Daltrey -- whose writing credits on the Who's releases are nearly non-existent -- now composes fairly frequently. "I've written a load of songs for the Who," he says. "I still don't find it easy. The musical side of it is not as easy for me as it is for Pete, but lyrically I'm okay." He admits that if there is a new Who album, he may struggle to get said songs on it. "It's down to whether Pete will ever record anybody else's material," he says.
Daltrey does dismiss the observation made by some that as Townshend's songs became more autobiographical, the sound of them sung by a different vocalist created an uncomfortable consciousness of artifice in the listener. "It's irrelevant," he says. "It's like someone writing a book, a work of fiction. A lot of writers write themselves into a book for another person. The same thing goes on. I think it's whether we ever sold his songs well and I think we did. I just don't have the same hang-ups and I won't have because I haven't been through the same thing. I do appreciate how painful some of the areas that he wrote those songs from must have been for him but I'll always stand up [for] the fact that I feel the Who did Pete Townshend songs a lot of justice."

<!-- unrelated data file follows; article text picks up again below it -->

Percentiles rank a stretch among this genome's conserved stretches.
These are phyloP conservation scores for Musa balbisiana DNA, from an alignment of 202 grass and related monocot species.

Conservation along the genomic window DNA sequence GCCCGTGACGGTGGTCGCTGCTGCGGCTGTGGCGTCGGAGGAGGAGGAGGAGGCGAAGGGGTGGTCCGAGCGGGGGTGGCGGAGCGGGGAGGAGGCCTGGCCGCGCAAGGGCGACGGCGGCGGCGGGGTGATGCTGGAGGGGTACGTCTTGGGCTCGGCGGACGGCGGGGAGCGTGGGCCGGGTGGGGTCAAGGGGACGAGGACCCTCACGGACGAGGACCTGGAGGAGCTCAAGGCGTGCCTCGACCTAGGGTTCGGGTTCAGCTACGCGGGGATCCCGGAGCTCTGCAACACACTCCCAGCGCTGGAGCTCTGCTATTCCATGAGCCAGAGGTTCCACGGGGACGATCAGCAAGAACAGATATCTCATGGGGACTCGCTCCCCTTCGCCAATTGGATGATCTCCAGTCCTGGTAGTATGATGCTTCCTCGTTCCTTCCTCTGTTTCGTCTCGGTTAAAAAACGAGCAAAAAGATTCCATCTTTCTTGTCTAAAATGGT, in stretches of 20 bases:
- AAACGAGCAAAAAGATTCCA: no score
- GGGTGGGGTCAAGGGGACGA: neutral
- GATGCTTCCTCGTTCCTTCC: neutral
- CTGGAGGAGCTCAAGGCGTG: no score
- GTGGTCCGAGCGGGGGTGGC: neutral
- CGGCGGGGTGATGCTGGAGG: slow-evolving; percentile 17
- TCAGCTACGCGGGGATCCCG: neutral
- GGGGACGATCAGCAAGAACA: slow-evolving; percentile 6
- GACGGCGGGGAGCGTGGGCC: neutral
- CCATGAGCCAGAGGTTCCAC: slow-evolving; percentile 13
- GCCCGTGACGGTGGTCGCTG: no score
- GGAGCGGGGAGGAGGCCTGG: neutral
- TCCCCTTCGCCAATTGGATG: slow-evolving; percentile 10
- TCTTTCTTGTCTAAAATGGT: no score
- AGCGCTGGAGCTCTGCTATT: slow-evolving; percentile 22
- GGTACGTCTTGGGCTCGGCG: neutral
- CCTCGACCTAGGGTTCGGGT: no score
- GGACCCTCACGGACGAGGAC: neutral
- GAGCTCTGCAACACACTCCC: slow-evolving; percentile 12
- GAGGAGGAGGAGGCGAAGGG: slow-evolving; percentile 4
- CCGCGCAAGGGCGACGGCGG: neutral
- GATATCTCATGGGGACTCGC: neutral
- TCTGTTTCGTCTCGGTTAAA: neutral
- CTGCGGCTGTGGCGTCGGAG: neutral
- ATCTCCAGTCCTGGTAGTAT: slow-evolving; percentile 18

Daltrey expresses admiration for the Rolling Stones as contemporaries who carry on without agonizing about their craft as much. "They've got a good attitude to it: it's only rock'n'roll but they like it," he offers. "And I love that about them."